Pipeline Inspection with Fast(ER) Results

Rocsole’s Deposition In-Line Inspection tool. Source: Rocsole

Finland’s Rocsole is hoping to provide operators with better, faster insight into their pipelines through a new compact inline sensor and a large dose of data analytics. Its inspection tool uses electrical tomography and digital signal processing to measure conductivity and permeability values within a pipeline. These are then analyzed to determine the content – fluid and solid – of pipelines or vessels, such as separators.

The technology has had the backing of Shell, who are trialling the Deposition In-Line Inspection (DILI) in a 12 in. water pipeline in Brunei in October to detect wax deposits. Planned this December, Rocsole also has a trial set up with Equinor, to inspect the 115 km-long Oseberg pipeline 28 in. export pipeline as well as further testing in its own flow loop. Mika Tienhaara, the company’s CEO, says that through the company’s data analytics, results are also available 300x faster than available today. This can reduce maintenance requirements because an operator knows the condition inside the pipeline within minutes following an inspection, he said. Current technologies can take up to several weeks, which is unhelpful if you have a maintenance routine based on inspecting the pipeline every two weeks, he said.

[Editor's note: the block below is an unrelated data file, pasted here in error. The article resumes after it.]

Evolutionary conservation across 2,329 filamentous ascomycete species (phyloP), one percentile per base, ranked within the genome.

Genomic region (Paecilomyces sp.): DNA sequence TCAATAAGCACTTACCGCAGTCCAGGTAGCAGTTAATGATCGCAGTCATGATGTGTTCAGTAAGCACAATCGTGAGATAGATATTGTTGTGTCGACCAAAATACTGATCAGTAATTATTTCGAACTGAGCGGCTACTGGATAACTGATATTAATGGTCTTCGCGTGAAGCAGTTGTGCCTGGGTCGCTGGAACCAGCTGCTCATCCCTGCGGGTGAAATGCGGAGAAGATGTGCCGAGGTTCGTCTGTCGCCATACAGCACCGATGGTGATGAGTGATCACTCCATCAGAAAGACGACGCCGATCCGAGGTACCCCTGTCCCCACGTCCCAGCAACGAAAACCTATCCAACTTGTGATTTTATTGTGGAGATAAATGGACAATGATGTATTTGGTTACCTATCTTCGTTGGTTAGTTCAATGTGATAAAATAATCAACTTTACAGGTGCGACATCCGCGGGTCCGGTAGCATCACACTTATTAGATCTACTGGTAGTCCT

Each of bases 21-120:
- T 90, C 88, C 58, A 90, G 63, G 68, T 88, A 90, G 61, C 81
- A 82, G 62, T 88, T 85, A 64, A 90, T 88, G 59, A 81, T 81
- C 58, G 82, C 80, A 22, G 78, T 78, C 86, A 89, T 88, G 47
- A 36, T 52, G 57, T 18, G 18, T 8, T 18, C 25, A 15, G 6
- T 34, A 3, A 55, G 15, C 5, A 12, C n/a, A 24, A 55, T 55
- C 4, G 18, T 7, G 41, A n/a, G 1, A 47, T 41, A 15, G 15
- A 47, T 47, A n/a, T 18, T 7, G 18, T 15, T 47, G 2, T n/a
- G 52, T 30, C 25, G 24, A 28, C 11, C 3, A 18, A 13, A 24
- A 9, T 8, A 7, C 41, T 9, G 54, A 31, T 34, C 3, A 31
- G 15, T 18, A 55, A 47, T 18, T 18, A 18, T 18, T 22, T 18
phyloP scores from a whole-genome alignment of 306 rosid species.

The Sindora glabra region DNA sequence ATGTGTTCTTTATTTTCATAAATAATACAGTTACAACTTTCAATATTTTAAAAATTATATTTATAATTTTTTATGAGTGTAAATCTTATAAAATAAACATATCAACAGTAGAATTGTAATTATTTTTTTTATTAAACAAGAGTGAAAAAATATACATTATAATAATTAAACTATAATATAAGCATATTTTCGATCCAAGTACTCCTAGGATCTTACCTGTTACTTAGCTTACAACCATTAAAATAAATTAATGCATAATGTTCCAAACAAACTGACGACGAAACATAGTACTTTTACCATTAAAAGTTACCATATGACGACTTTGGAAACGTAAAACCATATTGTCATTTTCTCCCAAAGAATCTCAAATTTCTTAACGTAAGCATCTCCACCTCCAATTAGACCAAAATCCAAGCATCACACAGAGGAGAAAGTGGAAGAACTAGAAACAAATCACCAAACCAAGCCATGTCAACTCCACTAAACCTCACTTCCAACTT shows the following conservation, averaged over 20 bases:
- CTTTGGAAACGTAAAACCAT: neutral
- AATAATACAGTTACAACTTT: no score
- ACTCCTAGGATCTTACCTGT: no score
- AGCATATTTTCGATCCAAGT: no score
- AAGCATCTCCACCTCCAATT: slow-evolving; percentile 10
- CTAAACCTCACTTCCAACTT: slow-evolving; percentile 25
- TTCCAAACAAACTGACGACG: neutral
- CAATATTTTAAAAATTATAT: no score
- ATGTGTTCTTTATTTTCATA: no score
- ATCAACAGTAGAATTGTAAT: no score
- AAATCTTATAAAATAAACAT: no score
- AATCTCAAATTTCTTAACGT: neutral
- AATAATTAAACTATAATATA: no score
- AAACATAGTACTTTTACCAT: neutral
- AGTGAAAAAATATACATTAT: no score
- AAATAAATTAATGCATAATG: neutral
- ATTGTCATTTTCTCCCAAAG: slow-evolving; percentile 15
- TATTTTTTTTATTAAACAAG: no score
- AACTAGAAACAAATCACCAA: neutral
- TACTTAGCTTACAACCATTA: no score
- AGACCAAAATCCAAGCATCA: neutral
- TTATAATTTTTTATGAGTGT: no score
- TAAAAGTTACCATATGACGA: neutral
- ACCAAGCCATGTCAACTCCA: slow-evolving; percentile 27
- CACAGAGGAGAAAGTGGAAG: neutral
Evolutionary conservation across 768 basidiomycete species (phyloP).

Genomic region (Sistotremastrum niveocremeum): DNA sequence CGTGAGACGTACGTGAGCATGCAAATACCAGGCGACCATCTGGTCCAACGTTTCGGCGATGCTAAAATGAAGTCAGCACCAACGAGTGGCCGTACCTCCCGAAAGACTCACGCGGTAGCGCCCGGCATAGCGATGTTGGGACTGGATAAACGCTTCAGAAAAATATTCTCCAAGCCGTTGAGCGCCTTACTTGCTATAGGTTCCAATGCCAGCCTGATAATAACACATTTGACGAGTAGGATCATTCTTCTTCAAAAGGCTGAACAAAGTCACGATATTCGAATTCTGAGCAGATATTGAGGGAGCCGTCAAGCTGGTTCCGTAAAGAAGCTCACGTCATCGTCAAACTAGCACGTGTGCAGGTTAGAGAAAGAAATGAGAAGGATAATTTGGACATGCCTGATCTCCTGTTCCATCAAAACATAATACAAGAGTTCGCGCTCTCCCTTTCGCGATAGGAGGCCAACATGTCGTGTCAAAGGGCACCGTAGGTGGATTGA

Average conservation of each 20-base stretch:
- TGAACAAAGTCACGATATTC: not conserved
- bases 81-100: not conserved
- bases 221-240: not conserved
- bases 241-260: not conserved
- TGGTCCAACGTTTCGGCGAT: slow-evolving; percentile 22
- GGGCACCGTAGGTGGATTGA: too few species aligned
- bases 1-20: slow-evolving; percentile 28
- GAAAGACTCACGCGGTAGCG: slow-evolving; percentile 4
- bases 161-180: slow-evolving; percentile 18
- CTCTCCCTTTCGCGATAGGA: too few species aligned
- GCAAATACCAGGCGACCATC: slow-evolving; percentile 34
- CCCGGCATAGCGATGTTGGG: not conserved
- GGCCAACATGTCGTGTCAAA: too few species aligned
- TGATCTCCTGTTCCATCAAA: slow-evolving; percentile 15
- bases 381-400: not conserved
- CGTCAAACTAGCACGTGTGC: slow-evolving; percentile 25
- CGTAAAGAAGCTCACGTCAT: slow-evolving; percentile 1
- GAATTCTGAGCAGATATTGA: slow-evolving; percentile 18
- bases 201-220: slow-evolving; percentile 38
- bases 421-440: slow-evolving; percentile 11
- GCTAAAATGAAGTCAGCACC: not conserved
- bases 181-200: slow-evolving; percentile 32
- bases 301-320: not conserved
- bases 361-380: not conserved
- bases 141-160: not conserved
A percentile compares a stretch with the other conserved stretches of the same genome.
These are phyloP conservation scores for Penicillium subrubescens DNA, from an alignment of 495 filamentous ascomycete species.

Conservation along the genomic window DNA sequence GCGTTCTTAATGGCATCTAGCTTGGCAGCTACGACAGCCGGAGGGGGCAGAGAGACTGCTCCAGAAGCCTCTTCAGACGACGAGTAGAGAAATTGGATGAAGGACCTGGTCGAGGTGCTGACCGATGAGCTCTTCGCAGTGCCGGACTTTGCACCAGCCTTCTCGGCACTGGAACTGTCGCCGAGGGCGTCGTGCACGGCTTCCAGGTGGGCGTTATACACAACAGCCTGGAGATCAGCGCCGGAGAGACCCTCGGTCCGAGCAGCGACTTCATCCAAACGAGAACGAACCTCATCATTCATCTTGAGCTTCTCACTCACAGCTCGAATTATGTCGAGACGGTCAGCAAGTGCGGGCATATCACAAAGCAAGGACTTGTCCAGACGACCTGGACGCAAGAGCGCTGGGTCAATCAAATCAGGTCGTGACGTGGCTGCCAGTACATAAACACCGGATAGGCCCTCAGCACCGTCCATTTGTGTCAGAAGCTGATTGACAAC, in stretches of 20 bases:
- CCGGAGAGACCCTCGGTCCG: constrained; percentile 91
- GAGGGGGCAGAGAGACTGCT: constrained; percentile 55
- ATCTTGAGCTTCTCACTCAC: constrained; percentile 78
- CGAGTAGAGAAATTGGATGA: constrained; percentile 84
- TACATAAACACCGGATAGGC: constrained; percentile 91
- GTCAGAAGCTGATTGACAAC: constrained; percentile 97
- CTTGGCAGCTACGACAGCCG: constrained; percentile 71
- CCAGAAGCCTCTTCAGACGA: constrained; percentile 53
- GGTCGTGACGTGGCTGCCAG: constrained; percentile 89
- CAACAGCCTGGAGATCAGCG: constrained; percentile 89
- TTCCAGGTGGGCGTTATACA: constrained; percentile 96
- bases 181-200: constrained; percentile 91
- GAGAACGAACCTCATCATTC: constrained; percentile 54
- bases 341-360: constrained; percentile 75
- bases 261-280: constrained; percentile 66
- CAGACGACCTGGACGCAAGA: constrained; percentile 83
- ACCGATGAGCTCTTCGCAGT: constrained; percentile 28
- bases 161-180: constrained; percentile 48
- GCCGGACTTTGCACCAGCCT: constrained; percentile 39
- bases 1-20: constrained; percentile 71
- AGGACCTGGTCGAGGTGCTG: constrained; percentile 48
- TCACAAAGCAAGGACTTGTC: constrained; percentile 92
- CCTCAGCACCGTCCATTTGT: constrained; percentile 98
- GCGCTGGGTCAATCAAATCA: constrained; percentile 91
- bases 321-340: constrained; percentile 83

If an issue is detected, machine learning algorithms are able to indicate where in the pipeline it is, the deposit size, and type. The tool is also smaller than a standard pipeline inspection gauge, reducing the risk of it getting stuck in pipelines, says Tienhaara.
To date, the company has built 10in and 26 in. units but could build up to more than 40 in. capable systems, supplied on their own or with launching and receiving equipment.

The firm, set up in 2012, also has fixed sensors for separators, looking at emulsion layers and sand build-up monitoring, commercialized last year. Tienhaara says the technology could also be modified to run on electric wireline to monitor scale build-up in production wellbores or even as a rig-mounted sensor to provide a new way of monitoring the presence of gas in drilling mud.

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